Green Spirit: Trees Are the Answer
by Patrick Moore
$20.00 paper, 151 pages; Greenspirit Enterprises Ltd., September 2000
I share a heritage with Patrick Moore, the author of Green Spirit.
In 1971, Moore helped found Greenpeace; he directed it for 17 years. More than three decades later, one fears the good this group did under his leadership is being overshadowed by the damage it is doing now by consistently attempting to impede the progress of mankind, through destructive and fraudulent battles against sound science.
Similarly, in the 1970s, I helped author all of our nation’s original environmental legislation intended to create a safety net against the further contamination of our air, water, and soil. While I submit that effort was needed then, I see today it has wrought a command-and-control government approach to environmental issues that now does more harm than good.
Moore grew up in a logging camp at the water’s edge on Vancouver Island, British Columbia, following in the footsteps of his father, working for a logging company. Moore knew only this logging camp for his first 15 years before being sent off to a boarding school in the nearby woods, and then on to the University of British Columbia, where eight years later, still in view of the surrounding trees, he emerged with a Ph.D. in forestry.
Through his first-hand research among the trees, more than through his coursework, Moore learned of many destructive forestry practices and spoke out against them, often to the detriment of future career opportunities. That led him to form the activist group Greenpeace, where he worked tirelessly to save the environment from ignorance.
Move Toward Obstructionism
But one day in 1986 he awoke to realize Greenpeace had become an obstructionist and possibly destructive force. He chose to leave, and to return to forestry, where he could once again make positive and constructive contributions to the environment.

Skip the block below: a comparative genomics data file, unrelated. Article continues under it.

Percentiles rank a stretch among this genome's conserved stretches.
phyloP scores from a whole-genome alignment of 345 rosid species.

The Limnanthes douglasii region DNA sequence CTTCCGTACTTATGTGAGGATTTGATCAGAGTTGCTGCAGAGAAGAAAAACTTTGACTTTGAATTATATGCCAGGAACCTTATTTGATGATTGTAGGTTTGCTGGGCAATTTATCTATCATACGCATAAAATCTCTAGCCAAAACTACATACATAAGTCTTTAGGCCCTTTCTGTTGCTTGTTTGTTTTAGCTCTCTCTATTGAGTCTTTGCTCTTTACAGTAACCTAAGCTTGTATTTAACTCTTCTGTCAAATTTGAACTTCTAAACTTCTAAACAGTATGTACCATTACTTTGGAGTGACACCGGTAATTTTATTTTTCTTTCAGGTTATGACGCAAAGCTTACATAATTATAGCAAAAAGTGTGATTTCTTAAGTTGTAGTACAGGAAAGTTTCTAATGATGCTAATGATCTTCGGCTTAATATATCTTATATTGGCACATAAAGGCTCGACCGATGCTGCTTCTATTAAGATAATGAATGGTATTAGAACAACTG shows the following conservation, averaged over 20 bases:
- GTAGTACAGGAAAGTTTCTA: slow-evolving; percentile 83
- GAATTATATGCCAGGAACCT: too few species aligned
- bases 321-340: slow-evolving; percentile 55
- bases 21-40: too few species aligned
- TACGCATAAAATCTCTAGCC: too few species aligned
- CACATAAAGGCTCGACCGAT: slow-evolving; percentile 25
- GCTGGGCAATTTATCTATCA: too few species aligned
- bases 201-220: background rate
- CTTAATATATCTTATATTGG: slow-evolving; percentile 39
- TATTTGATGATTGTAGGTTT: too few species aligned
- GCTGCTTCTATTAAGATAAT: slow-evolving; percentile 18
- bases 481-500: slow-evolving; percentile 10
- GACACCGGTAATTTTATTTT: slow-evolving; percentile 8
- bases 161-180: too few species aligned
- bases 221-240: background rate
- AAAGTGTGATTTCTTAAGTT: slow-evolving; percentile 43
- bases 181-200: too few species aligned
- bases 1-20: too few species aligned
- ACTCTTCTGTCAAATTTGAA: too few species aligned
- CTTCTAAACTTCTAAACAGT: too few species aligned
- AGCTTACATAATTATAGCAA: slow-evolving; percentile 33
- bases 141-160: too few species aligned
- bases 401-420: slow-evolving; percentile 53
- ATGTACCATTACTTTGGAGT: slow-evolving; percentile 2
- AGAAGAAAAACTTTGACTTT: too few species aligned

Since then, we all know what has happened to the environmental movement, but Moore describes it best:
“In recent years, this original broad-based vision has become increasingly threatened by a new philosophy of radical environmentalism. Faced with the widespread adoption of the environmental agenda by the mainstream of business and government, environmentalists had to choose between switching to working with their former ‘enemies’ or always adopting more extreme positions. Many chose to become more hard-line. … In the name of ‘deep ecology,’ much of the environmental movement has since taken a sharp turn to the ultra-left, ushering in a mood of extremism and intolerance. … Greenpeace in 1990 called for a ‘grassroots revolution against pragmatism and compromise.'”
In the following paragraphs I will touch the high points of this wonderful book, but I will not keep you in suspense over my conclusion regarding its value. Green Spirit is a truly amazing book. It reads like poetry from one who loves the woods and all they hold. It could be a coffee table picture book, with spectacular views of the forests. Each picture was taken with the eye of an artist by the author himself. Finally, while only 151 pages in length, it could be used as both a high school and college textbook on appropriate forest practices.
Exploiting Forests Politically
Radical environmentalists use forests as a sledgehammer in their efforts to stem human progress. Many convey the simplistic and incorrect impression that the choice is between preservation and devastation. We are told the trees that grow back after logging are inferior to the old ones.